Liberated Kiwis are streaming back to holiday hot spots, giving hope to jittery Airbnb and hotel owners but also raising concerns about how long the bounce back lasts.
New Zealanders had earlier been among the fastest in the world to jump back into domestic travel once Covid-19 restrictions eased.
And now new data showed Kiwis were even booking more short-term holidays than at the same time last year.
A total of 132,147 holiday rental bookings had so far been made through the Airbnb and Vrbo apps for dates between June 8 and July 13, up 8.4 per cent on the same period last year, analysts AirDNA said.
Rotorua was the most popular destination, followed by Taupō and the Far North.
Craig Walker from Quality Hotel Oceans Tutukaka, two hours north of Auckland, was among accommodation providers scraping back into positive territory, with his May and June bookings now up 2 per cent on last year.
"Everybody has broken out from their homes, they've got cabin fever. It's not all doom and gloom," he said.
Yet with part of the holiday demand due to worn out mums and dads desperate to escape their homes during the upcoming July 4-19 school holidays, Walker wondered how long the bounce back would last.
Tourism operators were among those worst hit economically by the Covid-19 pandemic, with Kiwis earlier told to stay home in their bubbles and international borders fixed shut.
Tutukaka residents were especially worried. With the nearby Poor Knights Islands Marine Reserve regarded as one of the world's best diving destinations, the small town relies on international tourists.
Yet during lockdown, its local dive operators and Walker's hotel - the town's two biggest employers - spent five weeks with no income.
"We locked the doors, and we just held on tight until level 3," Walker said.
Owned by the Ngātiwai iwi, Walker's Quality Hotel Oceans Tutukaka operates as a franchisee of Choice Hotels group - one of the world's biggest hotel chains with brands, including Econo Lodge, Comfort Inn and Clarion.
Trent Fraser, the group's Asia-Pac chief executive, said Covid-19 had been the most challenging time in the company's history.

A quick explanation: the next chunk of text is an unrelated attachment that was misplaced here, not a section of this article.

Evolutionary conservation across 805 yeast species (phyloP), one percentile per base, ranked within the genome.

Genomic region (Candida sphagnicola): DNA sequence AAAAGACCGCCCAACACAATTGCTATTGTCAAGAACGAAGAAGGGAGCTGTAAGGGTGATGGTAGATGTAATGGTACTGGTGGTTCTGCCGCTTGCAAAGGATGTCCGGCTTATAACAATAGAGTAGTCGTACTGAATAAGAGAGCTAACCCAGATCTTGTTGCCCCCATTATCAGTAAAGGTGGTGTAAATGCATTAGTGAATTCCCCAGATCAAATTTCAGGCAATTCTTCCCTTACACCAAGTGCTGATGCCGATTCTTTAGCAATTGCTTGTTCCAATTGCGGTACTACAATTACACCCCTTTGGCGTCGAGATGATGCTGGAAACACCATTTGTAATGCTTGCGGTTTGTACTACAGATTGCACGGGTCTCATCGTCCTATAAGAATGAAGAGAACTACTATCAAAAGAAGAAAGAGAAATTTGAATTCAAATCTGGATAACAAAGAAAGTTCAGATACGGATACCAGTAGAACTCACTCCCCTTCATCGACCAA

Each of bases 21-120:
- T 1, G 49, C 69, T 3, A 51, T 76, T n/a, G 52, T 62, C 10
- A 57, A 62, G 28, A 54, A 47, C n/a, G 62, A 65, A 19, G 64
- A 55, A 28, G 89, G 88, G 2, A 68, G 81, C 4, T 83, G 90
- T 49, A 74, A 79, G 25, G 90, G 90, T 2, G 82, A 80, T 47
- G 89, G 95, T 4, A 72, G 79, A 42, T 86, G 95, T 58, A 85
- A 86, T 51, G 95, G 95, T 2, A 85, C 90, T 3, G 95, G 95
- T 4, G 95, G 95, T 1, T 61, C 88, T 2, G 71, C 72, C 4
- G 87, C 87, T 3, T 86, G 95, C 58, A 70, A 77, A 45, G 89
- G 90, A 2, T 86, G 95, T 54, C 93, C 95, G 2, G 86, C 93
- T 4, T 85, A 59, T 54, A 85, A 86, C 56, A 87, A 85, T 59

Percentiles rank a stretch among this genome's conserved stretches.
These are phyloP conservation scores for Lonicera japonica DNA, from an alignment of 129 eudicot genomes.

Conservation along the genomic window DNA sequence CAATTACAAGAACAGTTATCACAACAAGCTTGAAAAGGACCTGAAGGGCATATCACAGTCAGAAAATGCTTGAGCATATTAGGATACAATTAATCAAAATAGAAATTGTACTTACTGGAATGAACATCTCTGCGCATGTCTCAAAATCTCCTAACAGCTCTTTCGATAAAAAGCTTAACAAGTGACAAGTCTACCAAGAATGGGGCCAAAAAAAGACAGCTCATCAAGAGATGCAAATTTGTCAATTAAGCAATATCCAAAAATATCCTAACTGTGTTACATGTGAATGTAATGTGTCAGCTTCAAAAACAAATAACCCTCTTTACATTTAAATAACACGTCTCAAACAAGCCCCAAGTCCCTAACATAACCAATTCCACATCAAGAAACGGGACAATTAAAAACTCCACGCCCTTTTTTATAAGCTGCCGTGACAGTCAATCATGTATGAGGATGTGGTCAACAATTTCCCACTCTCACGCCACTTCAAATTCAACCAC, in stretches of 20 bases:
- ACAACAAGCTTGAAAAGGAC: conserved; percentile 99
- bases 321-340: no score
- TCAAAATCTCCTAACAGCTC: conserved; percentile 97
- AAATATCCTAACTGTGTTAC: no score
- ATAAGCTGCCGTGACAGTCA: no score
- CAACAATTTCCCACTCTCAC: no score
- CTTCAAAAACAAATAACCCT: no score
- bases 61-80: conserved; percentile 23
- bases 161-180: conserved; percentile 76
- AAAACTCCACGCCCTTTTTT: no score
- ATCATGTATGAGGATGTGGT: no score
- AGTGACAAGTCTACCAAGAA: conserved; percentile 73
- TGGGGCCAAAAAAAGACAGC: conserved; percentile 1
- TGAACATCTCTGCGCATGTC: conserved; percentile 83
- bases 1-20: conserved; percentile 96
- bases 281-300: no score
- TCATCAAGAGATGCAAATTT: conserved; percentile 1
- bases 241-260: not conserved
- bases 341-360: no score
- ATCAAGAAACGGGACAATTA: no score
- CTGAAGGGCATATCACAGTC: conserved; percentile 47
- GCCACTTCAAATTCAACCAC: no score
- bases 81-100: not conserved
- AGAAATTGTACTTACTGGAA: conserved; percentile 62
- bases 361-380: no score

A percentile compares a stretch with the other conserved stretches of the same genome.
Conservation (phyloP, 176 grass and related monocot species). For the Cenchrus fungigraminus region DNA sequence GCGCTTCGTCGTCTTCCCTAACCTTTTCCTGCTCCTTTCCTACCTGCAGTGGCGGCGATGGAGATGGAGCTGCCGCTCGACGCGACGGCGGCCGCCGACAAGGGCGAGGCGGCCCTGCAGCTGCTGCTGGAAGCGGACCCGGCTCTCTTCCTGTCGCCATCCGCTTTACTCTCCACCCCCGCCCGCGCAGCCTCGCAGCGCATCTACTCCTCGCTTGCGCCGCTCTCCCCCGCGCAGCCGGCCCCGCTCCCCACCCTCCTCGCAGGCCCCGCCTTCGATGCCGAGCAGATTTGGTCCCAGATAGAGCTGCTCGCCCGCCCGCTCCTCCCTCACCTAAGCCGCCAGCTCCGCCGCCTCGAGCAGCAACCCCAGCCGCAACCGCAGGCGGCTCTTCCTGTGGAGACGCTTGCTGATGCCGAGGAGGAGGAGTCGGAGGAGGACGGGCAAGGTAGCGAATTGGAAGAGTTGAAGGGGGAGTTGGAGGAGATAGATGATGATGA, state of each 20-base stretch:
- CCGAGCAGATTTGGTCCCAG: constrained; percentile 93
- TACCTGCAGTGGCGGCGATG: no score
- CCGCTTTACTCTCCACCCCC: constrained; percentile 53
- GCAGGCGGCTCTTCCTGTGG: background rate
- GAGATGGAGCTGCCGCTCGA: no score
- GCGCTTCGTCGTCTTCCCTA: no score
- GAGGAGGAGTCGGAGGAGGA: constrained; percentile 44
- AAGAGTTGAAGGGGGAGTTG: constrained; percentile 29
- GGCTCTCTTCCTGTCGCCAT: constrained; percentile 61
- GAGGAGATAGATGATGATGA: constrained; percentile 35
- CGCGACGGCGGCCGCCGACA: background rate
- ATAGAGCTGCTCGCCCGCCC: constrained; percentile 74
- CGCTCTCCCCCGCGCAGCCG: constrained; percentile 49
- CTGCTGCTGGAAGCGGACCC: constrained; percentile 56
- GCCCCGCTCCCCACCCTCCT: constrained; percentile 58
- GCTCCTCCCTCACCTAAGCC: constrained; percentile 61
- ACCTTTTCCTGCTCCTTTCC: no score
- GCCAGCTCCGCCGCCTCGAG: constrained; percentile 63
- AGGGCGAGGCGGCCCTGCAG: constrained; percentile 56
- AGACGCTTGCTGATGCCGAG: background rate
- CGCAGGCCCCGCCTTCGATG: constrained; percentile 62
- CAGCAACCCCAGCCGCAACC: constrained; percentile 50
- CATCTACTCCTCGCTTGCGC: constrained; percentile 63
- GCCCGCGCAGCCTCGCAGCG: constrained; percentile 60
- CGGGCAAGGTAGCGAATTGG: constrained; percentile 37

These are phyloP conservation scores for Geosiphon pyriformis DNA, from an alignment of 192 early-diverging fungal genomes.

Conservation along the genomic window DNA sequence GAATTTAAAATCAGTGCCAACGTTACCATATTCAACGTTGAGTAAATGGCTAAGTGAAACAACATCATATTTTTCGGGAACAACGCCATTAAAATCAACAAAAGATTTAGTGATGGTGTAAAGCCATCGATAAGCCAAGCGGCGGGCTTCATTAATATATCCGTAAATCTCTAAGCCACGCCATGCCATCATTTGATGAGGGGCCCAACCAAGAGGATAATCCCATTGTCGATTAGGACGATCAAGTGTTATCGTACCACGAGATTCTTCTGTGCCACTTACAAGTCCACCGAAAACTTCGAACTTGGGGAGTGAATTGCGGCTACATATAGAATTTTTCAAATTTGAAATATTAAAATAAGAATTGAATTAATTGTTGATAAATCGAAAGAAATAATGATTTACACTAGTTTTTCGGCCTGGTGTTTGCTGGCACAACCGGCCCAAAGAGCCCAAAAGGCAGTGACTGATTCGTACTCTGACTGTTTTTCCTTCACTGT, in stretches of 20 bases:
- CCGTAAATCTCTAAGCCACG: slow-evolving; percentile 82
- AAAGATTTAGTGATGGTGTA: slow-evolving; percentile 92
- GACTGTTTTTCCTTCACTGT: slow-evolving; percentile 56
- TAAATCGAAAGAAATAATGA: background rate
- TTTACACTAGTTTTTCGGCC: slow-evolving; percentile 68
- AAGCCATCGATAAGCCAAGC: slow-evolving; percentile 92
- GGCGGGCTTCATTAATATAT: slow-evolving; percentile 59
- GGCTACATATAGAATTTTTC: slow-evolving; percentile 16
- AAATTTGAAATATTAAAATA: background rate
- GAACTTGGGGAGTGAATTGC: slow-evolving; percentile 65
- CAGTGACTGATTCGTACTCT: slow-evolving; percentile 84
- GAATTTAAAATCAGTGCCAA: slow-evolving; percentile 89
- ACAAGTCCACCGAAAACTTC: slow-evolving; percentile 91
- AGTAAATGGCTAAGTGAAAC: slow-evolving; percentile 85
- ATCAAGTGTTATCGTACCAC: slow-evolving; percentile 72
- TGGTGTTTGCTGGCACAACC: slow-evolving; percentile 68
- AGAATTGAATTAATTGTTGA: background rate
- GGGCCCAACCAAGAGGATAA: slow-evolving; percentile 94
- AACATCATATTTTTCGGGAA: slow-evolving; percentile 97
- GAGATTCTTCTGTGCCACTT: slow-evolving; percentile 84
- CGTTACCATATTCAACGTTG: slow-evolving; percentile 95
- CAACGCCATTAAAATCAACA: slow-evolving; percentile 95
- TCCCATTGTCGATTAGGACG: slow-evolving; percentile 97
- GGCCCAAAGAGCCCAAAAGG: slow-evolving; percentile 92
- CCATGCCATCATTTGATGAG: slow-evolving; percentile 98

While its New Zealand hotels last year enjoyed occupancy levels up to 80 per cent, most were now trading at levels around 15 per cent, Fraser said.
He was optimistic the hotels would soon climb back to occupancy rates in the mid-20 per cent.
However, it would typically not be until occupancy reached 35 per cent before the hotel owners - who were all "entrepreneurial individuals" - would turn a profit.
"For many this is their legacy, their life's work," Fraser said of the worries they confronted.
With Kiwis spending between $7 billion and $9b on overseas trips last year, Fraser welcomed new tourism industry advertising campaigns aimed at redirecting some of that overseas spend locally.
Choice Hotels had also launched its own 100 Untold Stories campaign promoting the best hidden local travel destinations recommended by its franchisees, while also offering 30 per cent off stays until December 31, if booked by loyalty members before July 20.
However, the special offers from bigger operators had in-turn squeezed smaller mum-and-dad operations.
"It is the little operators that are struggling because there is a lot more competition for the domestic market now," said Tori Burns - owner of Russell - Orongo Bay Holiday Park in the Bay of Islands.
With Russell hotels, like the Duke of Marlborough, offering discounted luxury rooms it was hard to convince people to book holiday cabins, she said.
Burns' park had suffered from losing its Easter and Anzac Day trade and from schools cancelling excursions to the Bay of Islands and Waitangi Treaty Grounds.
She had also introduced payment instalment plans for the first time after requests by holiday makers.
However, one positive had come from people booking in early for the Christmas holidays.
Walker also had his eye on summer. While he had been having success attracting older Kiwis with midweek discounted rates, his hotel made its lion share of income in summer.
And with most international tourists already coming from Australia, he said it was crucial for Tutukaka that a transtasman bubble be opened.
Failure to do so could bring a bad summer and disaster.
"We are standing on the edge of the cliff, we just don't know which way it is going to go," he said.